White Paper: Test & Measurement

Video Metadata for Science and Engineering

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What happened? Why did it happen? How did it happen? What is going on? These are questions we ask when studying behaviors, events, and exploring the unknown.

While a picture is worth a thousand words, to find the answers to why, how, and what often requires measurements of influences on the behavior. So, capturing data that is aligned to the pictures in a movie is important.

Collecting data with movies has been an ongoing development. In the film era, a stripe alongside of the pictures was added to provide sound and synchronize it to the pictures. When the Society of Motion Picture and Television Engineers designed the digital video frames, it kept whole scan lines and reserved pixel space on all lines for data storage. In HD/UHD video, metadata is any information included in these pixel spaces. Metadata may or may not (coded as black pixels) be present in a frame.

One structure is Key Length Value (KLV), which is a general-purpose packet. An important KLV packet is the Microsecond Timestamp, which is used to indicate when the image was captured by the camera. You will learn how to use this packet to accurately measure camera to display latency in real time. Adding more KLV packets embeds relevant measurements with images. There is no postproduction to achieve alignment.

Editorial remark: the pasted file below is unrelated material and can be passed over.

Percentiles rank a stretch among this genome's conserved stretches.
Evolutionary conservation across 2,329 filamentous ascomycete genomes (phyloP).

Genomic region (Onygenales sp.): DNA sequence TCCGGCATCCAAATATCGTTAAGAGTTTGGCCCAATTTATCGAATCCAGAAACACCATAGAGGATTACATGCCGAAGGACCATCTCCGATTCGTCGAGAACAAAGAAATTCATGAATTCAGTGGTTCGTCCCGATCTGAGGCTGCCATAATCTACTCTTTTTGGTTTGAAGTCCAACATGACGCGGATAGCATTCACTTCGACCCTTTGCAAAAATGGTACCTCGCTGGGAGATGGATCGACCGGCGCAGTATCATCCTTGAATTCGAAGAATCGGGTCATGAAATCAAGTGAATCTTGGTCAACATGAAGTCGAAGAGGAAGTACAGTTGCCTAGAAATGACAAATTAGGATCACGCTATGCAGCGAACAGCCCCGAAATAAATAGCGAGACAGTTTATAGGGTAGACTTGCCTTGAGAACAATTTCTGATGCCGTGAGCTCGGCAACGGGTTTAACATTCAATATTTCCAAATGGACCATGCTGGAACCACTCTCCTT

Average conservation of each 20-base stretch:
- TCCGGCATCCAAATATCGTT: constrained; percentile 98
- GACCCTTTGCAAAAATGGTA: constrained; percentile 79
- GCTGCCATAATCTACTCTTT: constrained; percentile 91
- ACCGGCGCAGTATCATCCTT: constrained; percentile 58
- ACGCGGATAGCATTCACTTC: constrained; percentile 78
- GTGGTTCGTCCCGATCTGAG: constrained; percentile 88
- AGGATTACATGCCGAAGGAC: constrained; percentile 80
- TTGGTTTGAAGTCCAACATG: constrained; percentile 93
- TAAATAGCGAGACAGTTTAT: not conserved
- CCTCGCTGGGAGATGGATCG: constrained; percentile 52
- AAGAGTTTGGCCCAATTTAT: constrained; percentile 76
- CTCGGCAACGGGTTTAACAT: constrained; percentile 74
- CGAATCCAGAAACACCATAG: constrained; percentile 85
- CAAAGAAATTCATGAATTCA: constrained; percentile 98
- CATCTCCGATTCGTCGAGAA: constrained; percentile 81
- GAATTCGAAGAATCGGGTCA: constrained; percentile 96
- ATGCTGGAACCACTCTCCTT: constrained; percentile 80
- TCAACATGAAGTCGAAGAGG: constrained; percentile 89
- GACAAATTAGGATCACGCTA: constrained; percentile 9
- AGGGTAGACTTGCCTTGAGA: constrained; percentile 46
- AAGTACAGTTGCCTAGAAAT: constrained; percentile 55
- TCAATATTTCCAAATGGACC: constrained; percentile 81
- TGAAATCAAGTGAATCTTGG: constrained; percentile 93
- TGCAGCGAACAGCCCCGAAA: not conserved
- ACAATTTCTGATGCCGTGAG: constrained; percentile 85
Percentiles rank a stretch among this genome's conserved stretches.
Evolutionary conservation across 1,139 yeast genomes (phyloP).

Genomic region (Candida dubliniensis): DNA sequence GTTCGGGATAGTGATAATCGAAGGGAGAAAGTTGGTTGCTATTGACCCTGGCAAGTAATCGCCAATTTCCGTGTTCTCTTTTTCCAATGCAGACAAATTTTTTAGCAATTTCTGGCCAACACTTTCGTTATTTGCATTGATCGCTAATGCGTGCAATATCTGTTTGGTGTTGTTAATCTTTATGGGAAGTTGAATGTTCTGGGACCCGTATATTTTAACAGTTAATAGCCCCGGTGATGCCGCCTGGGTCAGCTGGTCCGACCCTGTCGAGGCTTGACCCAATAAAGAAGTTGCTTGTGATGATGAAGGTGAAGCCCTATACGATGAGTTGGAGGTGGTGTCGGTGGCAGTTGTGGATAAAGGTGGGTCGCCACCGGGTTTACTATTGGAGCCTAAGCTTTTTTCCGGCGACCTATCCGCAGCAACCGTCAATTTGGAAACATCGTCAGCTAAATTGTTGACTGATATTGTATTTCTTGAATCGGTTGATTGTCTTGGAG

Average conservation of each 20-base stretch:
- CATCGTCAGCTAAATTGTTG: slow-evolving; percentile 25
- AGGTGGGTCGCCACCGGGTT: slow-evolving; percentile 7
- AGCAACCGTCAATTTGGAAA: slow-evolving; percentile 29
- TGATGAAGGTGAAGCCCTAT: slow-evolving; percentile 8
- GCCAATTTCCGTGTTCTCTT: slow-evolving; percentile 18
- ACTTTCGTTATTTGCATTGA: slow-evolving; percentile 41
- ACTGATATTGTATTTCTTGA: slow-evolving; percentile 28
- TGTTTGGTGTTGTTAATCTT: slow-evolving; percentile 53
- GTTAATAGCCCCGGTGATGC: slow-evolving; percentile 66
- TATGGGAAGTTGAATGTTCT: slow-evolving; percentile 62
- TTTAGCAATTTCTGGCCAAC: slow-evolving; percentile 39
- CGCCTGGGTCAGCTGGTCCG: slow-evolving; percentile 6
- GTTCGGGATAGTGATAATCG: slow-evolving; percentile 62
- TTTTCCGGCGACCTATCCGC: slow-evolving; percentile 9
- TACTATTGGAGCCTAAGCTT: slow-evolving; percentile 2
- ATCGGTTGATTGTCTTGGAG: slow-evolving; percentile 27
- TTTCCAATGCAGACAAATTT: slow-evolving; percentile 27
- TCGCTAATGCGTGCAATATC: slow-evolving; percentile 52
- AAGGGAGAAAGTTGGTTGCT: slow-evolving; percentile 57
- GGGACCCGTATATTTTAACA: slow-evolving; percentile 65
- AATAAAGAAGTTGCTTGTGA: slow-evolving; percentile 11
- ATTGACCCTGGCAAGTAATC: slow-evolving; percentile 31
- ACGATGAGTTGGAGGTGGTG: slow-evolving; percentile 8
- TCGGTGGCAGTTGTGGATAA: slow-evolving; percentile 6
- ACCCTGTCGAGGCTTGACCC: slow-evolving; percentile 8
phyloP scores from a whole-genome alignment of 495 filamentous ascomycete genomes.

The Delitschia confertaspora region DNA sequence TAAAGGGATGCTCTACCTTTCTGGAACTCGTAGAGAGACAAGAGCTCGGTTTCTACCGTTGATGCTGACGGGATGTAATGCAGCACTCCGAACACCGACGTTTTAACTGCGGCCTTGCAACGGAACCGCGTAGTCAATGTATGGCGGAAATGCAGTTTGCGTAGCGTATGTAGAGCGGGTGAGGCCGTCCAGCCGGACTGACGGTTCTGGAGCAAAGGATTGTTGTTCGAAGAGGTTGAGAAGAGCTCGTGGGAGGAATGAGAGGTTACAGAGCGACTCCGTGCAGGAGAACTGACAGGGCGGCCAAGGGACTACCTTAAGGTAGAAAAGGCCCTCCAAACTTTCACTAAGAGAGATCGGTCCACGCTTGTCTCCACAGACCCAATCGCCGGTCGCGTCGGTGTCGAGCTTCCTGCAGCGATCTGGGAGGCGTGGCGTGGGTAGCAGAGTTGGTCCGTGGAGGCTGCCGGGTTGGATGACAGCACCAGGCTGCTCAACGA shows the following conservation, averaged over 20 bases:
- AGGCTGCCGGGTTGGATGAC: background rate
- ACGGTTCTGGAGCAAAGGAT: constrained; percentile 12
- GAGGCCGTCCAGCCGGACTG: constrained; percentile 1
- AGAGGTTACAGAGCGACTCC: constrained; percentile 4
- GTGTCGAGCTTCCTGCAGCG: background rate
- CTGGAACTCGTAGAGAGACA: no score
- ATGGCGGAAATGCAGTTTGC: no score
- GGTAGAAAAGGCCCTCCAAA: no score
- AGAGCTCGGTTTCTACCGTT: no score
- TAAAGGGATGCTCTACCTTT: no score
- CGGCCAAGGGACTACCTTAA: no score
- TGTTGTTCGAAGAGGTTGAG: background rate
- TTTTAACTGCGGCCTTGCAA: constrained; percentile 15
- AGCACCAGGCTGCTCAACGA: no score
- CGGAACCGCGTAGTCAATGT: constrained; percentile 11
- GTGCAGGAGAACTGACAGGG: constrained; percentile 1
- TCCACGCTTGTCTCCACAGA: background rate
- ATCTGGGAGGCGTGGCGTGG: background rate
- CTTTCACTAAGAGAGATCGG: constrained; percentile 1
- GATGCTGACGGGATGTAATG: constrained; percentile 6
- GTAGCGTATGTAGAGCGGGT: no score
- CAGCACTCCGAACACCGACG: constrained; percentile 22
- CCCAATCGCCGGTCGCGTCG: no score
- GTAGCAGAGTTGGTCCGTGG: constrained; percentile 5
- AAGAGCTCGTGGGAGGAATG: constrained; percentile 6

Recording correlated images and data requires equipment that embeds and preserves the KLV packets and their correlation to the video frames. Using devices capable of capturing and playing back whole digital frames (the HANC and VANC spaces too) can deliver this capability and will reduce the tedious labor intensive effort to correlate images with relevant data.

This paper explains KLV metadata, how it works, how it is structured, and provides example applications.

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